The product owner was keen to get certain functions for a select group of beta testers and pilot users to try after sprint number 2. The product owner wanted to get feedback from the users about the usability and urgently needed the functions.
During sprint number 3, the product owner was able to make changes for the product backlog. The fourth sprint was a short sprint to make changes in the user interface and functions.
The first sprints didn’t cover all the initial user stories. Some were left for future sprints, along with the wishes and comments from users. As the product evolves, the product owner will be able to add more user stories in the product backlog. As new sprints are being planned, the user stories are prioritized again so important features will get developed first. For example:
- In the budget view, the user should be able to scroll the months on the top to enable scrolling budgeting.
- As a user, I want to run reports of my data to analyze the financials.
- As an administrator, I want to see stats of the system.
- As an administrator, I want to run reports for our accounting office.
After two sprints, the beta testers had a working piece of software to experiment with. The product owner was quite happy with that. The software was not nearly ready to be launched, but it was a much better situation than waiting for a 6- or 12-month project to be ready.
Figure 1 shows a recent version of the application. The functions and basic concepts developed in the first two sprints, such as the spreadsheet structure, are included. There are also some new functions that were developed later, such as cash flow analysis, excel export, and reports.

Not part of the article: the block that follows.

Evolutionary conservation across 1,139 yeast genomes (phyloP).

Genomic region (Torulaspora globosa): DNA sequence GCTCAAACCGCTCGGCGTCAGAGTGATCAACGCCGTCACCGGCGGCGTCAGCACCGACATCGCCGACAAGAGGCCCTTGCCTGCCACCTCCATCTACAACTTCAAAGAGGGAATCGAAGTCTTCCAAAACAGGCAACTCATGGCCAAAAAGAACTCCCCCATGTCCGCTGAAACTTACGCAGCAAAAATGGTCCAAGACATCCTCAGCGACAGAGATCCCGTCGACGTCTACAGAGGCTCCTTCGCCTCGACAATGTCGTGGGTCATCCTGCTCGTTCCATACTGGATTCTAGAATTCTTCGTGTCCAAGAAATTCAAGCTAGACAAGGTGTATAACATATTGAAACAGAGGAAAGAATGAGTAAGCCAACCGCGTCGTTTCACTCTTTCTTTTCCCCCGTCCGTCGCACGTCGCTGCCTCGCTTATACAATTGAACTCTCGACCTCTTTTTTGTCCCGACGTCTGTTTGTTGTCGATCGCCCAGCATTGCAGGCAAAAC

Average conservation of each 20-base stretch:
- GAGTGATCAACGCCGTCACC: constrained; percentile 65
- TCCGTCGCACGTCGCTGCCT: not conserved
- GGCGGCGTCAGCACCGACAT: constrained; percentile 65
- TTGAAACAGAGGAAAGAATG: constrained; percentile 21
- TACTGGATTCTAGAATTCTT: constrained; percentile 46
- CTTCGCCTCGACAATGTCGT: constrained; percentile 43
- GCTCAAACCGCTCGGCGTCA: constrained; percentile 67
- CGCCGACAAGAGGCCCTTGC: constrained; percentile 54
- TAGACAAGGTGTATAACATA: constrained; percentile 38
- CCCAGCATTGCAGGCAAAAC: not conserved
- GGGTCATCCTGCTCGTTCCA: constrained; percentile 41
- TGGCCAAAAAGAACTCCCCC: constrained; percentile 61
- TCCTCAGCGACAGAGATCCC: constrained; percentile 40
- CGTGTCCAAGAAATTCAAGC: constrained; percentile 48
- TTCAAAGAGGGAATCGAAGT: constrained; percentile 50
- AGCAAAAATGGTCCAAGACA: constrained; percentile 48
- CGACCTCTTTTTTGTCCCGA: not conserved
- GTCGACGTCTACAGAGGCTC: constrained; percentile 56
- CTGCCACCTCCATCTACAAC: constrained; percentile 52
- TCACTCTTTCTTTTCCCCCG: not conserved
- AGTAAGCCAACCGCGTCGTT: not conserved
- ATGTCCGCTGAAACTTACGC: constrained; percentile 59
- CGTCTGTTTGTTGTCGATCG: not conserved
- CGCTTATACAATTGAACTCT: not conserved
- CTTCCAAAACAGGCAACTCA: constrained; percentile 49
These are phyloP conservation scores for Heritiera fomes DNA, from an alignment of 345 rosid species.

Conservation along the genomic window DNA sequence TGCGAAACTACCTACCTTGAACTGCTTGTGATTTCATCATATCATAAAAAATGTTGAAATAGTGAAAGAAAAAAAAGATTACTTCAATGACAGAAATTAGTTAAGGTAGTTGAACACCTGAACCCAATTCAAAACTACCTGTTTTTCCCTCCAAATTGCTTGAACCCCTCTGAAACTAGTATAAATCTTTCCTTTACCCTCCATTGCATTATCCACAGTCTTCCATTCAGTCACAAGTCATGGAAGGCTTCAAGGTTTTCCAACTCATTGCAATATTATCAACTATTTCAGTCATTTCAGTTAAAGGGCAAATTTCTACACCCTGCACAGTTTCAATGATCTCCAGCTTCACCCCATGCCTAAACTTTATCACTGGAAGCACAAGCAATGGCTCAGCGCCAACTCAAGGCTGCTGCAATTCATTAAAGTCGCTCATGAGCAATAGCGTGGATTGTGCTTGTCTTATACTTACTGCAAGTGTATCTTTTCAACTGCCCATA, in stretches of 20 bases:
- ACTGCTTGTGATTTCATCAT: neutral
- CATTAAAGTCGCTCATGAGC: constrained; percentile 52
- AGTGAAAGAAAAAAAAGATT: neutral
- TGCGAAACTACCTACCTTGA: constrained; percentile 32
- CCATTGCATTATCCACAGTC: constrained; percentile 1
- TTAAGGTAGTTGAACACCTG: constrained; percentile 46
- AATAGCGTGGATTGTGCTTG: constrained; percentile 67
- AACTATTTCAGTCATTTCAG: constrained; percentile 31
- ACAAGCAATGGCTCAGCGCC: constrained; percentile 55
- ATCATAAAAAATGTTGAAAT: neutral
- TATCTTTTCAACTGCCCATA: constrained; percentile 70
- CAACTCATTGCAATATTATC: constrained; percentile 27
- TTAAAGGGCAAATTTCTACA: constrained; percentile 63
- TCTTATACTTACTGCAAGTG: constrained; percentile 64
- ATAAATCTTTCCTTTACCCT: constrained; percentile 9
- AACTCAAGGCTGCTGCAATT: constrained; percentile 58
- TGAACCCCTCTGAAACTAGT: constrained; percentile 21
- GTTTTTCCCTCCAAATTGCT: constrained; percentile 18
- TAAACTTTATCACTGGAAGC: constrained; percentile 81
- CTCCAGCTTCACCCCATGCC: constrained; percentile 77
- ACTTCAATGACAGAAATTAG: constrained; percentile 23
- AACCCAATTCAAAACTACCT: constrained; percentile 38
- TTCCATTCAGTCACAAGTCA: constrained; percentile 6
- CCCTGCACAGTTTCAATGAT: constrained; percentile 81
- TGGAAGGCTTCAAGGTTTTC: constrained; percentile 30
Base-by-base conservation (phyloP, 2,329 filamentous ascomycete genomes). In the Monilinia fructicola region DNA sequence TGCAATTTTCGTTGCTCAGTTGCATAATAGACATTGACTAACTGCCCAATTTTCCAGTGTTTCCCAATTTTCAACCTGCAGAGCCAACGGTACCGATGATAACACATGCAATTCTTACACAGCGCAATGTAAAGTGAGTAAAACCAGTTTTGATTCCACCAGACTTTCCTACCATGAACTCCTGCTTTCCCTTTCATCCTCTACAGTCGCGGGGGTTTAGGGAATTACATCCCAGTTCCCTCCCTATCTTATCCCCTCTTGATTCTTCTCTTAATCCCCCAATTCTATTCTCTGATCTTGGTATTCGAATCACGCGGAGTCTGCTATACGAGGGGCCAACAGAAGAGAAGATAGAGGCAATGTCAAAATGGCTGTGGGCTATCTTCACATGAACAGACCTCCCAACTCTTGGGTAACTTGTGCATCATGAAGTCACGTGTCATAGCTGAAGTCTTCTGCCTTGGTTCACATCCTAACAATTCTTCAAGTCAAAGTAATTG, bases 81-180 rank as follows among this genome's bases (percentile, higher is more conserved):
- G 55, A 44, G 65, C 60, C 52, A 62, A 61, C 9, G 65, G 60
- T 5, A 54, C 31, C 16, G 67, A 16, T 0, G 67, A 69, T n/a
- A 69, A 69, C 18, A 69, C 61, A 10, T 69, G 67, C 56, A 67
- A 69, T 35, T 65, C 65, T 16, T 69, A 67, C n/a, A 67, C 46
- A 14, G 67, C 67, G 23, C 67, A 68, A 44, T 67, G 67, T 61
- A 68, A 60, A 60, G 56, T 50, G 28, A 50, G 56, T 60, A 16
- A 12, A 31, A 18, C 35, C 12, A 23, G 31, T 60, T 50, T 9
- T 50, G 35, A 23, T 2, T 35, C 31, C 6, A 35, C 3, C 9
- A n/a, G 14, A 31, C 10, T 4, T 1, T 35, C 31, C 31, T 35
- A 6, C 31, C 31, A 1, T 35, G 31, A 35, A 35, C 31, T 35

Figure 1. Web application
User stories together with Scrum are good tools for developing Web applications. You walked through an actual application development case, and you saw how user stories and Scrum were used in building the application.
The discussions between the product management and development team were a crucial part of figuring out the best way to implement the requirements. The user stories were then divided into tasks by the development team. A task typically took less than a day to implement. A sprint was basically an agreed period of time to implement the tasks.
The frequent releases made it possible to deliver an early version first to the product management, and then to a selected group of beta testers for their experiments and comments. The comments were then considered to be user stories—or changes for the next sprints. The major benefit was getting something out fast, and making necessary changes according to the comments. The product management and users were able to get their wishes granted quickly.
- Check out the other parts of this series
on adopting agile development:
- Part 1, "Is agile development right for your organization?" (developerWorks, Mar 2008)
- Part 2, "Understanding the different facets" (developerWorks, Apr 2008)
- Part 3, "The role of agile stakeholders " (developerWorks, May 2008)
- Part 4, "Using user stories to define project requirements" (developerWorks, Jun 2008)
- Read Wikipedia's discussion of user stories.
- Read more about Scrum, and Adaptive Project Management Using Scrum.
- User Stories Applied: For Agile Software Development by Mike Cohn explains how to: develop flexible, practical requirements that work; save time and develop better software that meets users' needs; gather user stories—even when you can't talk to users; leverage user stories as part of planning, scheduling, estimating, and testing.
- Get an RSS feed for Mikko Kontio's Architectural Manifesto column.
- Browse the technology bookstore for books on these and other technical topics.
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- Read what everyone is talking about in developerWorks blogs and get involved in the developerWorks community.
- Check out Scott Ambler's blog - Strategies for Scaling Agile Software Development.